This is new Speaker Mike Johnson’s anti-LGBT+ record

‘Homosexual marriage is the dark harbinger of chaos and sexual anarchy that could doom even the strongest republic,’ Mike Johnson wrote in 2004

Gustaf Kilander
Washington, DC
Thursday 26 October 2023 17:19 BST
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Related video: Representative Mike Johnson elected speaker of the House

Newly elected Speaker of the House Mike Johnson of Louisiana spent years fighting against gay rights before joining Congress after the 2016 election.

Before becoming speaker on Wednesday 25 October, Mr Johnson was relatively unknown in Congress as the vice chair of the Republican conference, so much so that some other members of Congress had to Google him following his ascent.

Relentless opposition

An anti-abortion evangelical Christian and a lawyer who has backed creationist projects, Mr Johnson’s record on gay rights is one of relentless opposition. He has pointed to his faith as the source of his beliefs.

His activism and anti-LGBT+ work has included restricting gay marriage and access to healthcare services, as well as anti-gay activism at colleges.

More than a decade and a half ago, he was a lawyer and spokesperson for the Alliance Defense Fund (ADF), which advocates for Christians. During that time, he described gay people as “sinful” and “destructive” and argued that supporting gay rights could lead to supporting paedophilia, a longtime anti-gay trope. In opinion pieces, he argued that gay sex should be criminalised, ABC News notes.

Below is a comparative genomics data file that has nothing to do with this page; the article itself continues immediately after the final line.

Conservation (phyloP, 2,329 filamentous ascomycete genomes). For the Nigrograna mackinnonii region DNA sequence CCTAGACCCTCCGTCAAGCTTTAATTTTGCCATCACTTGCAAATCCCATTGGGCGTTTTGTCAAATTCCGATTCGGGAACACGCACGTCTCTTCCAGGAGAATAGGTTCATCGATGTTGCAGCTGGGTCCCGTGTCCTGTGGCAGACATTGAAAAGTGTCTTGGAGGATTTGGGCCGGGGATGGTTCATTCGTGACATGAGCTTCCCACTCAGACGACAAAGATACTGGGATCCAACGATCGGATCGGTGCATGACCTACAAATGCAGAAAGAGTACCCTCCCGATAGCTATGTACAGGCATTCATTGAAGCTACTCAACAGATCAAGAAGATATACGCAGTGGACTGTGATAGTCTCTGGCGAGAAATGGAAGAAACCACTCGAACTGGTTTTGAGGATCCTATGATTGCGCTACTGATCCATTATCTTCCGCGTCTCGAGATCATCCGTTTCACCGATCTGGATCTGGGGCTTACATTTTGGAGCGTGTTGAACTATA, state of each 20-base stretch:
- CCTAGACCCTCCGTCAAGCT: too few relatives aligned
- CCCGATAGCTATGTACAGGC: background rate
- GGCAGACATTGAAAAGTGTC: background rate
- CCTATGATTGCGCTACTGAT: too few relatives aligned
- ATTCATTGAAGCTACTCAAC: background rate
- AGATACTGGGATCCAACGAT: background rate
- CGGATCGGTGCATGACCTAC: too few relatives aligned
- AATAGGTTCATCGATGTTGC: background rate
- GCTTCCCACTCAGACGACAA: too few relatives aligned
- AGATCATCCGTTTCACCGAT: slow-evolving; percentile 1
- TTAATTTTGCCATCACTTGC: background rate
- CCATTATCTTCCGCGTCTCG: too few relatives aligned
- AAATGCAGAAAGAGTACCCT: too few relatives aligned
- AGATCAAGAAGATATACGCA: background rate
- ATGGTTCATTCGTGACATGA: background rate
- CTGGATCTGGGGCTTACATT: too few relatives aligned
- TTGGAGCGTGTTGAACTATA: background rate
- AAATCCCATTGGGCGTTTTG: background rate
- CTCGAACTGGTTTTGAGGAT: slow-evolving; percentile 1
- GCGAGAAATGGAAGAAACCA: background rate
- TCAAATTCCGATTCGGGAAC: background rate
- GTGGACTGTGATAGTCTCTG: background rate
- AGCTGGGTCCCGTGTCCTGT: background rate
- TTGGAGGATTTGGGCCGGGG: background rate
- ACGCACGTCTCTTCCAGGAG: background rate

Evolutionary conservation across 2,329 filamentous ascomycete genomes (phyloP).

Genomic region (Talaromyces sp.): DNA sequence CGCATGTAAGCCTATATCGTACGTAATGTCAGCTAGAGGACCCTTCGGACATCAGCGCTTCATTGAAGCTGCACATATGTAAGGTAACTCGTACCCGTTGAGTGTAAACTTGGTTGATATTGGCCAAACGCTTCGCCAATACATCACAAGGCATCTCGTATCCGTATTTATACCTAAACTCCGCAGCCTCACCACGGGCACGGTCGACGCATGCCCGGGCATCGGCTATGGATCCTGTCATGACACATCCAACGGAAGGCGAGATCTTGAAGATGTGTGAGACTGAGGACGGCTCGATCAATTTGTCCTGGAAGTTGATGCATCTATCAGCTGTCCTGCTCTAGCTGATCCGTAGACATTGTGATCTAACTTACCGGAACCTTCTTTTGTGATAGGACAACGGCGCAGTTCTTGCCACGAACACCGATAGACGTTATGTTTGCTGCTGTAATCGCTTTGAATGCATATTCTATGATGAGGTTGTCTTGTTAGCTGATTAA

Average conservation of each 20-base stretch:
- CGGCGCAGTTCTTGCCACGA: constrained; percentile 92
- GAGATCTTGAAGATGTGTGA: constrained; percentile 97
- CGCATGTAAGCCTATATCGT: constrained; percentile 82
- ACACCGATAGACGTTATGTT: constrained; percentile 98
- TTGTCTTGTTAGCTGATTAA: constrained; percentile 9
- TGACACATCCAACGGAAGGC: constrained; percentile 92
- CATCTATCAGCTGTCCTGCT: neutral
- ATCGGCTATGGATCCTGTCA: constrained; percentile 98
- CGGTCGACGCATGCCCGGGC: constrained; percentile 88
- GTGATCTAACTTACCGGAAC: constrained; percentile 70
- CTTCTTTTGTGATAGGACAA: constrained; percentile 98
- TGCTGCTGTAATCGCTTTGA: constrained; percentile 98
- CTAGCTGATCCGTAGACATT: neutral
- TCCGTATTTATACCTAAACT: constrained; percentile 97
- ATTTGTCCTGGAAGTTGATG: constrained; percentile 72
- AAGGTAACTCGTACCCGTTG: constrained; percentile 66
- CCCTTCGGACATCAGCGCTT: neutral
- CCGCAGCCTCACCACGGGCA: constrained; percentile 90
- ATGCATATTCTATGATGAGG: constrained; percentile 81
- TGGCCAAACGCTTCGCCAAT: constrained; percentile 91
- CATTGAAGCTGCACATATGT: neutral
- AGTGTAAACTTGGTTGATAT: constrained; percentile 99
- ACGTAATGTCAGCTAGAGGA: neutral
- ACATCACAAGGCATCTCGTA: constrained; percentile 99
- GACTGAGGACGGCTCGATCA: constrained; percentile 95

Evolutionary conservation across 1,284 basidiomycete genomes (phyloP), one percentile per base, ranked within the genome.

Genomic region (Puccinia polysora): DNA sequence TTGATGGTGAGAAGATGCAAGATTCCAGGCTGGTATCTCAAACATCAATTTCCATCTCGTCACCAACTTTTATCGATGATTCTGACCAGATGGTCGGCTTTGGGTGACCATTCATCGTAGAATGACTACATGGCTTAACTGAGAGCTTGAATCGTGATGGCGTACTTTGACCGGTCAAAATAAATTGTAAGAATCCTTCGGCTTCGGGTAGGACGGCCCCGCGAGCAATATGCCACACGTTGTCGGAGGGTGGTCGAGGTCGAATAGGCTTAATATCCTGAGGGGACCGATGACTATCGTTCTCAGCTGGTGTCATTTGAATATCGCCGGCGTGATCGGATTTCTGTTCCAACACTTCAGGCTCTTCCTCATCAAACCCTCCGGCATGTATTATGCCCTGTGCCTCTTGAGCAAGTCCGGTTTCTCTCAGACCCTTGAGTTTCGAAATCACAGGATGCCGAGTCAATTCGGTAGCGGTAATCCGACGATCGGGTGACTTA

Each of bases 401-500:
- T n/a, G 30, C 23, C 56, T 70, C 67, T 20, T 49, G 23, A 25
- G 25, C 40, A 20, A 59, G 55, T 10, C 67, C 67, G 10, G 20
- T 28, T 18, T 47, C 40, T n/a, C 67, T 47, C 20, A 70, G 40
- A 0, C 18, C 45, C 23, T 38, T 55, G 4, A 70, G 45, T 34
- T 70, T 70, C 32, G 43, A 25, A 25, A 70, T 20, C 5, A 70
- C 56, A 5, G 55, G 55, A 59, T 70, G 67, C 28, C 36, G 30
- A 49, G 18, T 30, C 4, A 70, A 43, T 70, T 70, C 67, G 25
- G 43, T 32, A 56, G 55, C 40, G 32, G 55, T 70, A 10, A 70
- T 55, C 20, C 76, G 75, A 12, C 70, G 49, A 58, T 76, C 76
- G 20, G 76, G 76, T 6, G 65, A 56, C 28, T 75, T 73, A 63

In 2003, Mr Johnson wrote in a column in The Shreveport Times: “There is clearly no ‘right to sodomy’ in the Constitution, and the right of ‘privacy of the home’ has never placed all activity with the home outside the bounds of the criminal law”.

‘If someone’s trapped in a homosexual lifestyle, it’s dangerous’

Mr Johnson has said that being gay is ‘sinful’ and ‘destructive’
Mr Johnson has said that being gay is ‘sinful’ and ‘destructive’ (EPA)

During Day of Silence protests across the US in 2005 organised to push back against anti-gay biases in education, Mr Johnson and the ADF launched a counterprotest that they called “Day of Truth”.

Mr Johnson claimed at the time that they were “sharing the truth out of love and compassion”. He said that the “truth” came from a strict view of Bible teachings, meaning that “if someone’s trapped in a homosexual lifestyle, it’s dangerous,” according to ABC.

At the counterprotest, the ADF gave out t-shirts stating “The Truth Cannot be Silenced” as well as cards to students, sharing their view that they couldn’t support “detrimental personal and social behaviour” in reference to being LGBT+.

‘You can call it sinful or destructive, ultimately it’s both’

Mike Johnson addresses congress for first time as House speaker